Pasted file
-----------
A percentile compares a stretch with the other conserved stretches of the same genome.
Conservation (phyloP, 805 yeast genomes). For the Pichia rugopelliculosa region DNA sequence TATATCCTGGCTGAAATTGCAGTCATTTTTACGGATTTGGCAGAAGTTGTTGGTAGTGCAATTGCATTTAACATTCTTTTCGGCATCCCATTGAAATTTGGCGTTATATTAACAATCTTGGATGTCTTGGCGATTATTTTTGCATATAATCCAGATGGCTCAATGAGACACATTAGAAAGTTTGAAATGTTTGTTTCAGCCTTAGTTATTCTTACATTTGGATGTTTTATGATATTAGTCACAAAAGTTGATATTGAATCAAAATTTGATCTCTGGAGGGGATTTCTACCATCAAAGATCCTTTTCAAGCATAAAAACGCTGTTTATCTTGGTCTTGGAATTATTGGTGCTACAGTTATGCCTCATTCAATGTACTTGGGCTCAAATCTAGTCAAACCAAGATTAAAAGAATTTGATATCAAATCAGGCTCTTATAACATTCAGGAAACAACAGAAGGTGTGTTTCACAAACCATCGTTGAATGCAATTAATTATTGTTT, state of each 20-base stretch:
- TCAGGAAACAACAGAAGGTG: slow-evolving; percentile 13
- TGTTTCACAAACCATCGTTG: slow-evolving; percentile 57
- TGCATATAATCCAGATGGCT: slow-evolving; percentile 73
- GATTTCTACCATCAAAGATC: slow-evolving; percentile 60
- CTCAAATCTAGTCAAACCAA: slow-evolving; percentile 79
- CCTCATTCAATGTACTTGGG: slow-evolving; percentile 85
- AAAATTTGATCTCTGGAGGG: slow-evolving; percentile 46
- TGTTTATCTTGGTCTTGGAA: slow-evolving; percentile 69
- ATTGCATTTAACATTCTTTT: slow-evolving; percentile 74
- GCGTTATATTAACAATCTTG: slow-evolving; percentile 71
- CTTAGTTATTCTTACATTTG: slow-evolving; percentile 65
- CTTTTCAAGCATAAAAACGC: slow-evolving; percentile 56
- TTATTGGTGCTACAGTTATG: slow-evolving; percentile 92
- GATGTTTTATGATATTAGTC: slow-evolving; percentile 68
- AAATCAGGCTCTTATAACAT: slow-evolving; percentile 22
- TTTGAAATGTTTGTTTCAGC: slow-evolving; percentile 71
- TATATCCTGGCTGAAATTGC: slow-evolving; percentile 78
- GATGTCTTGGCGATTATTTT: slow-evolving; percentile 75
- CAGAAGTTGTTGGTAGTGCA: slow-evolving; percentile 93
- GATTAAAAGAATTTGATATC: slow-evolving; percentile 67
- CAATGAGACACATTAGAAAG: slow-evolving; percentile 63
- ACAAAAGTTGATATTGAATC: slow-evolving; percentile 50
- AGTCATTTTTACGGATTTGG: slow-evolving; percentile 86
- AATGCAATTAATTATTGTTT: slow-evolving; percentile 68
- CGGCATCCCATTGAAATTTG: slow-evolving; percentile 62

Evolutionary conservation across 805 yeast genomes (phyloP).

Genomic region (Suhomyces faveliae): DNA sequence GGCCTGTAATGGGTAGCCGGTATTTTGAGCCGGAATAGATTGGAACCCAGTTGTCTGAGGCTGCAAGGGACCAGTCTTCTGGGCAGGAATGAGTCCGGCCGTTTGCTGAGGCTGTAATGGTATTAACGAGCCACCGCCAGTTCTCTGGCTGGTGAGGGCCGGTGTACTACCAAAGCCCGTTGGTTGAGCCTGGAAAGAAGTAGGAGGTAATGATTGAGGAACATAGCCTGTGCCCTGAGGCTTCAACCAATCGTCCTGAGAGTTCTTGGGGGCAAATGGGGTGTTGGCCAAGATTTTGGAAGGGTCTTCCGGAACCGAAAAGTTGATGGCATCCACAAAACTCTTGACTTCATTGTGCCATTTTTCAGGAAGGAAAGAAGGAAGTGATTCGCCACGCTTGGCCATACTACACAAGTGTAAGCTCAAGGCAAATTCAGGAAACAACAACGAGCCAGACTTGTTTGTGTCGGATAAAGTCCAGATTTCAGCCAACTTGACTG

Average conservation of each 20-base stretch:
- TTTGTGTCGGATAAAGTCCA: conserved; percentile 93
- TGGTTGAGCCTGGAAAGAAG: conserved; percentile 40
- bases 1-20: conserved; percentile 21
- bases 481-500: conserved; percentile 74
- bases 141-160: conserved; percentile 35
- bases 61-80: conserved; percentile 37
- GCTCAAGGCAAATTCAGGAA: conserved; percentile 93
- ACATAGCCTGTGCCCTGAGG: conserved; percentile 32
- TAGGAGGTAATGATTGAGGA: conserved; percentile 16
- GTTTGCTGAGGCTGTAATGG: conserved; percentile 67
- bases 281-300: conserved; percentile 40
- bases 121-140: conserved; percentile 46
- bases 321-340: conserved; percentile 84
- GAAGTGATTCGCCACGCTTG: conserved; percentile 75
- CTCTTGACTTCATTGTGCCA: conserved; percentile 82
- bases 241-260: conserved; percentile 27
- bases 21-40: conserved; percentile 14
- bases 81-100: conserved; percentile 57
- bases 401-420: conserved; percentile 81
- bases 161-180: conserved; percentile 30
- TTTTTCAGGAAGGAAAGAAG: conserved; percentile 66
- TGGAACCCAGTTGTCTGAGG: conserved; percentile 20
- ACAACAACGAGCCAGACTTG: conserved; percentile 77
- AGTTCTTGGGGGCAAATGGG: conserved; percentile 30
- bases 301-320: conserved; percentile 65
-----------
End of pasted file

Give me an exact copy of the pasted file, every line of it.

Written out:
A percentile compares a stretch with the other conserved stretches of the same genome.
Conservation (phyloP, 805 yeast genomes). For the Pichia rugopelliculosa region DNA sequence TATATCCTGGCTGAAATTGCAGTCATTTTTACGGATTTGGCAGAAGTTGTTGGTAGTGCAATTGCATTTAACATTCTTTTCGGCATCCCATTGAAATTTGGCGTTATATTAACAATCTTGGATGTCTTGGCGATTATTTTTGCATATAATCCAGATGGCTCAATGAGACACATTAGAAAGTTTGAAATGTTTGTTTCAGCCTTAGTTATTCTTACATTTGGATGTTTTATGATATTAGTCACAAAAGTTGATATTGAATCAAAATTTGATCTCTGGAGGGGATTTCTACCATCAAAGATCCTTTTCAAGCATAAAAACGCTGTTTATCTTGGTCTTGGAATTATTGGTGCTACAGTTATGCCTCATTCAATGTACTTGGGCTCAAATCTAGTCAAACCAAGATTAAAAGAATTTGATATCAAATCAGGCTCTTATAACATTCAGGAAACAACAGAAGGTGTGTTTCACAAACCATCGTTGAATGCAATTAATTATTGTTT, state of each 20-base stretch:
- TCAGGAAACAACAGAAGGTG: slow-evolving; percentile 13
- TGTTTCACAAACCATCGTTG: slow-evolving; percentile 57
- TGCATATAATCCAGATGGCT: slow-evolving; percentile 73
- GATTTCTACCATCAAAGATC: slow-evolving; percentile 60
- CTCAAATCTAGTCAAACCAA: slow-evolving; percentile 79
- CCTCATTCAATGTACTTGGG: slow-evolving; percentile 85
- AAAATTTGATCTCTGGAGGG: slow-evolving; percentile 46
- TGTTTATCTTGGTCTTGGAA: slow-evolving; percentile 69
- ATTGCATTTAACATTCTTTT: slow-evolving; percentile 74
- GCGTTATATTAACAATCTTG: slow-evolving; percentile 71
- CTTAGTTATTCTTACATTTG: slow-evolving; percentile 65
- CTTTTCAAGCATAAAAACGC: slow-evolving; percentile 56
- TTATTGGTGCTACAGTTATG: slow-evolving; percentile 92
- GATGTTTTATGATATTAGTC: slow-evolving; percentile 68
- AAATCAGGCTCTTATAACAT: slow-evolving; percentile 22
- TTTGAAATGTTTGTTTCAGC: slow-evolving; percentile 71
- TATATCCTGGCTGAAATTGC: slow-evolving; percentile 78
- GATGTCTTGGCGATTATTTT: slow-evolving; percentile 75
- CAGAAGTTGTTGGTAGTGCA: slow-evolving; percentile 93
- GATTAAAAGAATTTGATATC: slow-evolving; percentile 67
- CAATGAGACACATTAGAAAG: slow-evolving; percentile 63
- ACAAAAGTTGATATTGAATC: slow-evolving; percentile 50
- AGTCATTTTTACGGATTTGG: slow-evolving; percentile 86
- AATGCAATTAATTATTGTTT: slow-evolving; percentile 68
- CGGCATCCCATTGAAATTTG: slow-evolving; percentile 62

Evolutionary conservation across 805 yeast genomes (phyloP).

Genomic region (Suhomyces faveliae): DNA sequence GGCCTGTAATGGGTAGCCGGTATTTTGAGCCGGAATAGATTGGAACCCAGTTGTCTGAGGCTGCAAGGGACCAGTCTTCTGGGCAGGAATGAGTCCGGCCGTTTGCTGAGGCTGTAATGGTATTAACGAGCCACCGCCAGTTCTCTGGCTGGTGAGGGCCGGTGTACTACCAAAGCCCGTTGGTTGAGCCTGGAAAGAAGTAGGAGGTAATGATTGAGGAACATAGCCTGTGCCCTGAGGCTTCAACCAATCGTCCTGAGAGTTCTTGGGGGCAAATGGGGTGTTGGCCAAGATTTTGGAAGGGTCTTCCGGAACCGAAAAGTTGATGGCATCCACAAAACTCTTGACTTCATTGTGCCATTTTTCAGGAAGGAAAGAAGGAAGTGATTCGCCACGCTTGGCCATACTACACAAGTGTAAGCTCAAGGCAAATTCAGGAAACAACAACGAGCCAGACTTGTTTGTGTCGGATAAAGTCCAGATTTCAGCCAACTTGACTG

Average conservation of each 20-base stretch:
- TTTGTGTCGGATAAAGTCCA: conserved; percentile 93
- TGGTTGAGCCTGGAAAGAAG: conserved; percentile 40
- bases 1-20: conserved; percentile 21
- bases 481-500: conserved; percentile 74
- bases 141-160: conserved; percentile 35
- bases 61-80: conserved; percentile 37
- GCTCAAGGCAAATTCAGGAA: conserved; percentile 93
- ACATAGCCTGTGCCCTGAGG: conserved; percentile 32
- TAGGAGGTAATGATTGAGGA: conserved; percentile 16
- GTTTGCTGAGGCTGTAATGG: conserved; percentile 67
- bases 281-300: conserved; percentile 40
- bases 121-140: conserved; percentile 46
- bases 321-340: conserved; percentile 84
- GAAGTGATTCGCCACGCTTG: conserved; percentile 75
- CTCTTGACTTCATTGTGCCA: conserved; percentile 82
- bases 241-260: conserved; percentile 27
- bases 21-40: conserved; percentile 14
- bases 81-100: conserved; percentile 57
- bases 401-420: conserved; percentile 81
- bases 161-180: conserved; percentile 30
- TTTTTCAGGAAGGAAAGAAG: conserved; percentile 66
- TGGAACCCAGTTGTCTGAGG: conserved; percentile 20
- ACAACAACGAGCCAGACTTG: conserved; percentile 77
- AGTTCTTGGGGGCAAATGGG: conserved; percentile 30
- bases 301-320: conserved; percentile 65